Class Notes (807,339)
CPSC 319 (12)
Lecture 7

# CPSC 319 Lecture 7: 07 Trees

5 Pages
64 Views

School
University of Calgary
Department
Computer Science
Course
CPSC 319
Professor
Leonard Manzara
Semester
Winter

Description
Trees Introduction - A tree is a hierarchical data structure - Is a collection of vertices (nodes) and edges (arcs) o A vertex contains data and pointer information o An edge connects 2 vertices - Is drawn to grow downwards o The root node is at the top of the structure - Each node, except the root, has only one node above it, called the parent node - A node may have zero or more children drawn below it - Nodes with the same parent are called twins or siblings - Nodes with no children are called leaf nodes o Or terminal or external nodes - Any node is the root of a subtree o Consists of it and the nodes below it - A set of trees is called a forest - A tree consists of levels with the root node at level 0 o Note: textbook numbers from 1, not 0 - The height (depth) of a tree is the distance from the root to the node(s) furthest away o Root node is at height 0 - The path length is the sum of edges from each node to the root - With ordered trees, the order of the children at every node is specified o Are much more useful than unordered trees Binary Trees - Are trees where every node has 0, 1, or 2 children - Each node contains: o Data o A left child pointer o A right child pointer o A parent pointer (optional) - A root pointer is used to point to the root node - In Java, each node is an object of a class such as the following: public class Node { private int data; private Node parent, left, right; private Node(int el, Nod e p, Node l, Node r) { data = el; parent = p; left = l; right = r; } // ... } Binary Search Trees - Also called ordered binary trees - Are binary trees organized so that: o Every left child is less than (or equal to) the parent node o Every right child is greater than the parent node - All nodes in any left subtree will be less than (or equal to) the parent node - All nodes in any right subtree will be greater than the parent node - Different binary search trees can represent the same data o The shape of the tree depends on the order of insertion - In the best case, the tree is balanced and the height is minimized o Height is approximately lg # - In the worst case, the tree degenerates into a linked list o Height is # − 1 - If the tree is well balanced, searches are efficient o < lg# o Related to the binary search of a sorted array Insertion in a Binary Search Tree: - Requires a search of the existing tree, to find the parent node of the new node - New nodes are always added as leaf nodes - The new node is then attached to the parent - If the tree is empty, then the new node becomes the root node - Iterative implementation public void insert(int el, Node root) { Node current = root, parent = null; while(current != null) { parent = current; if (el > current.data) current = current.right; else current = current.left; } if (root == null) root = new Node(el, parent, null, null); else if (el > parent.data) parent.right = new Node(el, parent, null, null); else parent.left = new Node(el, parent, null, null); } Traversal in a Binary Search Tree: - To traverse a tree, all nodes are visited once in some prescribed order - Two types: o Depth-first: recursively visit each node starting at the far left (or right) o Breadth-first: starting at the highest level, move down level by level, visiting nodes on each level § Can also start at the bottom, or traverse from right to left - Depth-first, in-order traversal o Visits nodes in ascending order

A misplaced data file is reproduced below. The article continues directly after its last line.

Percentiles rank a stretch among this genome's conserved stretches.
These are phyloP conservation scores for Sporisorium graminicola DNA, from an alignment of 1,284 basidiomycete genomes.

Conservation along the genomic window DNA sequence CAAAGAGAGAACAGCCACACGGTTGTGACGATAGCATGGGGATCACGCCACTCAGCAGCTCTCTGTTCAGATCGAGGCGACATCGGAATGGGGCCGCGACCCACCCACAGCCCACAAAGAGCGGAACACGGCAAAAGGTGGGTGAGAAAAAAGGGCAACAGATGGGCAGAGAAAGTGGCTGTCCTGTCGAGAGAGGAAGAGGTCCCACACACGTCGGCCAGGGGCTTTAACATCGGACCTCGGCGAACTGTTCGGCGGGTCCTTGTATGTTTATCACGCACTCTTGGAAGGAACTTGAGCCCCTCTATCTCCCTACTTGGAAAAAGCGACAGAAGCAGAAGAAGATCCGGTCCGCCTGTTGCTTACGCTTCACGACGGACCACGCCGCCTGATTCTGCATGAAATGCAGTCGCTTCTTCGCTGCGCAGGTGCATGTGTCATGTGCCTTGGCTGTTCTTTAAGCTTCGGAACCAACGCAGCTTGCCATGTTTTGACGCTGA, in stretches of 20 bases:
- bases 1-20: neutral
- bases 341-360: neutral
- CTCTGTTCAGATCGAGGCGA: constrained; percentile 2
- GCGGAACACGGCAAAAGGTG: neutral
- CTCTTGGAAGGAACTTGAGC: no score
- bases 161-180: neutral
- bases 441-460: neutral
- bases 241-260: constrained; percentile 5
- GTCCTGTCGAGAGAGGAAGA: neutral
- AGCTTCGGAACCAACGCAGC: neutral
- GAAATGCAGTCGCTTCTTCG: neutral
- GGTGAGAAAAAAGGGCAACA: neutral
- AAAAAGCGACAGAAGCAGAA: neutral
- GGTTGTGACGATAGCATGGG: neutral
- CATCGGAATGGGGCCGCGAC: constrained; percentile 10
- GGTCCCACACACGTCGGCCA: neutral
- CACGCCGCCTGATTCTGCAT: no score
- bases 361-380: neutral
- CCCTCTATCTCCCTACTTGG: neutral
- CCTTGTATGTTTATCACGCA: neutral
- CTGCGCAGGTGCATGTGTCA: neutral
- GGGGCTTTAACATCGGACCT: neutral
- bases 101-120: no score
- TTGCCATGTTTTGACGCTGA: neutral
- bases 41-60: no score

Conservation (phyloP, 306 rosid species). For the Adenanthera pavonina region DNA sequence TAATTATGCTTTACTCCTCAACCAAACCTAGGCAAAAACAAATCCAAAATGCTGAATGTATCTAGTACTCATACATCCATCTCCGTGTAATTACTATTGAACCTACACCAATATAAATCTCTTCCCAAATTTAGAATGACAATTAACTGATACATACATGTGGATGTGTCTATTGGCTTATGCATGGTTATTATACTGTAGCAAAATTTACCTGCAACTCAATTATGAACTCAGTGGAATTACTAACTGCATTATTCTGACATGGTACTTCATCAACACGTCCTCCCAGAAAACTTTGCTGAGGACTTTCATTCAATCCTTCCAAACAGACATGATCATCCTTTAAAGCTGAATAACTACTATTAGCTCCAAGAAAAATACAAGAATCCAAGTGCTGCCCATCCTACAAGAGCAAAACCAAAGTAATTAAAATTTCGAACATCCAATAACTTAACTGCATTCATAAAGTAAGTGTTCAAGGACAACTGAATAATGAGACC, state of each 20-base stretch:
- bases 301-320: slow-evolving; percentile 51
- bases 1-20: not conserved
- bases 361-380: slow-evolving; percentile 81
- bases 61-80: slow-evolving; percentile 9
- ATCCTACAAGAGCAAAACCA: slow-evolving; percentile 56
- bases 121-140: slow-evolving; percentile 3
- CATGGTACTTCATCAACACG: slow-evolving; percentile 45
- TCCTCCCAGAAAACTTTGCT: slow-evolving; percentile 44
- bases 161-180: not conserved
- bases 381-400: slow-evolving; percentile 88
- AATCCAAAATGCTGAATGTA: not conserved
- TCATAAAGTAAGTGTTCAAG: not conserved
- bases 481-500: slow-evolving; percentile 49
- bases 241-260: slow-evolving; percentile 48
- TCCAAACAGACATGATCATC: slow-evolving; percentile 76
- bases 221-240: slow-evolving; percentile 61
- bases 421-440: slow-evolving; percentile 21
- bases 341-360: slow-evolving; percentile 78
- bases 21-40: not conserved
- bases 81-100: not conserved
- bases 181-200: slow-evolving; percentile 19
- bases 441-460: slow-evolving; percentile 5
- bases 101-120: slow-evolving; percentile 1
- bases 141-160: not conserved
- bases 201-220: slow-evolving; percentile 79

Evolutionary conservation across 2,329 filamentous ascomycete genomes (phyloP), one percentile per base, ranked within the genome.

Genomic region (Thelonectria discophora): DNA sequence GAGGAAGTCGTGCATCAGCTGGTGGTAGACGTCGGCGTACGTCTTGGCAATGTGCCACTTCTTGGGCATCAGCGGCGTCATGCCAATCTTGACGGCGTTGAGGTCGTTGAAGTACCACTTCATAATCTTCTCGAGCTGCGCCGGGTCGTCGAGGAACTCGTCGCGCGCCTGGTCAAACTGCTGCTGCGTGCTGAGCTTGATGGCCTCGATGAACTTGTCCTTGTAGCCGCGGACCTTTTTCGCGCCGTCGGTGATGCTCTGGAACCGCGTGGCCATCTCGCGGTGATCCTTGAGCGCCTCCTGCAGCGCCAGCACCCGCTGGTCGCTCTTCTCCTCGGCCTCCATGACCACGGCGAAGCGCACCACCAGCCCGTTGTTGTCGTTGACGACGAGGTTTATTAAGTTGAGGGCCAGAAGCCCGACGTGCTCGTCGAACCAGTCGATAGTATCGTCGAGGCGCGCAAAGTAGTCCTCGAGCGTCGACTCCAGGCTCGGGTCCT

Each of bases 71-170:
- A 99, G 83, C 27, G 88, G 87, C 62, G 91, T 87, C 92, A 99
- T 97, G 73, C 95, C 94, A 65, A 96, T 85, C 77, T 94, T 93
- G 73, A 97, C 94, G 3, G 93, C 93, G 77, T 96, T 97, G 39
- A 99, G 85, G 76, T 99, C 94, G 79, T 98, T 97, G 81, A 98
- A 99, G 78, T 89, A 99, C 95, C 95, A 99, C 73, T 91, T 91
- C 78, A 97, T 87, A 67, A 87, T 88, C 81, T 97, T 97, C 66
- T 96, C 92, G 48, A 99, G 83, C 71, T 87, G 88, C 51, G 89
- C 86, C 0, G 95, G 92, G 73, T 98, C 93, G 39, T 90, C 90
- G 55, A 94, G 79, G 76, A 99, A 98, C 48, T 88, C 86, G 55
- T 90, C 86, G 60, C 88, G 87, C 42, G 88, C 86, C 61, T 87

More Less

Related notes for CPSC 319

OR

Don't have an account?

Join OneClass

Access over 10 million pages of study
documents for 1.3 million courses.

Join to view

OR

By registering, I agree to the Terms and Privacy Policies
Already have an account?
Just a few more details

So we can recommend you notes for your school.